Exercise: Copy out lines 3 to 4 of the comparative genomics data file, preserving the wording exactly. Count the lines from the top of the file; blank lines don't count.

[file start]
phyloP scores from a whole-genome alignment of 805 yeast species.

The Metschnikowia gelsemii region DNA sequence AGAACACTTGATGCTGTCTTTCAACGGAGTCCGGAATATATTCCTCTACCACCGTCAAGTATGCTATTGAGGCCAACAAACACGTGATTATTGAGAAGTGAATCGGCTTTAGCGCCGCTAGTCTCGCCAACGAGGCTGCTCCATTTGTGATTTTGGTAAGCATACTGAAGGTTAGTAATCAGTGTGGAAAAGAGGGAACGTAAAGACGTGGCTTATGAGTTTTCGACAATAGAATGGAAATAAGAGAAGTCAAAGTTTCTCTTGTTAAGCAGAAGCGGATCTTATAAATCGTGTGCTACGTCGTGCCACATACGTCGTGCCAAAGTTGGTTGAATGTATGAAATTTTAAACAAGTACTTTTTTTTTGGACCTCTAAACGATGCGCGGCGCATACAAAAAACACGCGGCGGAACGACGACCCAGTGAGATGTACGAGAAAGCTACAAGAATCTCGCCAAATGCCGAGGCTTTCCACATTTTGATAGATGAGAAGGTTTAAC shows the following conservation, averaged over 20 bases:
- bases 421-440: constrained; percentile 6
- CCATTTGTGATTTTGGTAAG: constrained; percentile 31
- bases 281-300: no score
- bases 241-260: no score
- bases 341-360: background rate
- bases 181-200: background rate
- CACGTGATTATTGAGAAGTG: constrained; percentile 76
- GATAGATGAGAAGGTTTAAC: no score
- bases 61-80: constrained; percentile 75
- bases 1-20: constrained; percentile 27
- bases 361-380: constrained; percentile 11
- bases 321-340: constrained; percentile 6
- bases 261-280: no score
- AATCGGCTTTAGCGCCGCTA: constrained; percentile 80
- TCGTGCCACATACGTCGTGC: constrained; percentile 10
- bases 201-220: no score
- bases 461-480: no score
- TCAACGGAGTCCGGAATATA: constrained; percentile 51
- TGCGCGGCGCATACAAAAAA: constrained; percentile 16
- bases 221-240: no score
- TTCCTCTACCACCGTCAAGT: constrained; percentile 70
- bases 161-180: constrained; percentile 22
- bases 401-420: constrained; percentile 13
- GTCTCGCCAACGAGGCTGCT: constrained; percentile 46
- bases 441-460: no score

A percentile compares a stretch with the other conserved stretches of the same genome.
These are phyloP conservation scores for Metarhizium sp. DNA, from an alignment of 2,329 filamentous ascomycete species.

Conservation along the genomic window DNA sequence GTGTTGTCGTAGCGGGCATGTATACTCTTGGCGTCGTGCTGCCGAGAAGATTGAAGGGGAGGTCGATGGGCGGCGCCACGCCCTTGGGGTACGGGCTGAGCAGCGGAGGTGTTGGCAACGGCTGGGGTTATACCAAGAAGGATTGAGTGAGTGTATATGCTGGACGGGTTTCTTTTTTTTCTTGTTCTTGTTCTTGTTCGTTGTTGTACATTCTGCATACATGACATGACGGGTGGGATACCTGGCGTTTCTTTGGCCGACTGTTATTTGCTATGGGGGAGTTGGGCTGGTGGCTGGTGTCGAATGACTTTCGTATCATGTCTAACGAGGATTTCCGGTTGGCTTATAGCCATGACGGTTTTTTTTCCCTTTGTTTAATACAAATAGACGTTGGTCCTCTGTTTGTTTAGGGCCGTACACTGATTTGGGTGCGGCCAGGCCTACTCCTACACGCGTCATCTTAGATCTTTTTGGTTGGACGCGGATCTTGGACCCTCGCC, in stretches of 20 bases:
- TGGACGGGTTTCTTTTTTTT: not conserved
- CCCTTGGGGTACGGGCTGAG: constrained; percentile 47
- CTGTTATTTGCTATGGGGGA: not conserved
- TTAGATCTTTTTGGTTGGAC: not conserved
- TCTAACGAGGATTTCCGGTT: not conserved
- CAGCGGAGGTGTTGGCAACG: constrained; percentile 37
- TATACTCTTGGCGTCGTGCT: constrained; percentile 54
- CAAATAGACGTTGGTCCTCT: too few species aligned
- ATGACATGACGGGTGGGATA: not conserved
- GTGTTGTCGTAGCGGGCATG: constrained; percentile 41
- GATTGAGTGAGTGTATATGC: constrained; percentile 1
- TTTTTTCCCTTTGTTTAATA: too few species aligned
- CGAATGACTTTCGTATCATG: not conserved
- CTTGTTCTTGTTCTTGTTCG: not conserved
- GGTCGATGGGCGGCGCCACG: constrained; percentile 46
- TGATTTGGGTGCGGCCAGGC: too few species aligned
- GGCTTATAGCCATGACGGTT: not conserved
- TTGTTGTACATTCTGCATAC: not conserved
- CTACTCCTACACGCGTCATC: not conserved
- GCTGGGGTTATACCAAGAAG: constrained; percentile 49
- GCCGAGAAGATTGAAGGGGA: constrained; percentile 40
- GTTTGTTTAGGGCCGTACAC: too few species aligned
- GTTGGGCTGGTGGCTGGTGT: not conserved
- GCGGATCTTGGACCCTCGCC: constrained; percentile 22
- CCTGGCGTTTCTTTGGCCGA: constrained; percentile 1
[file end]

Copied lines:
- bases 421-440: constrained; percentile 6
- CCATTTGTGATTTTGGTAAG: constrained; percentile 31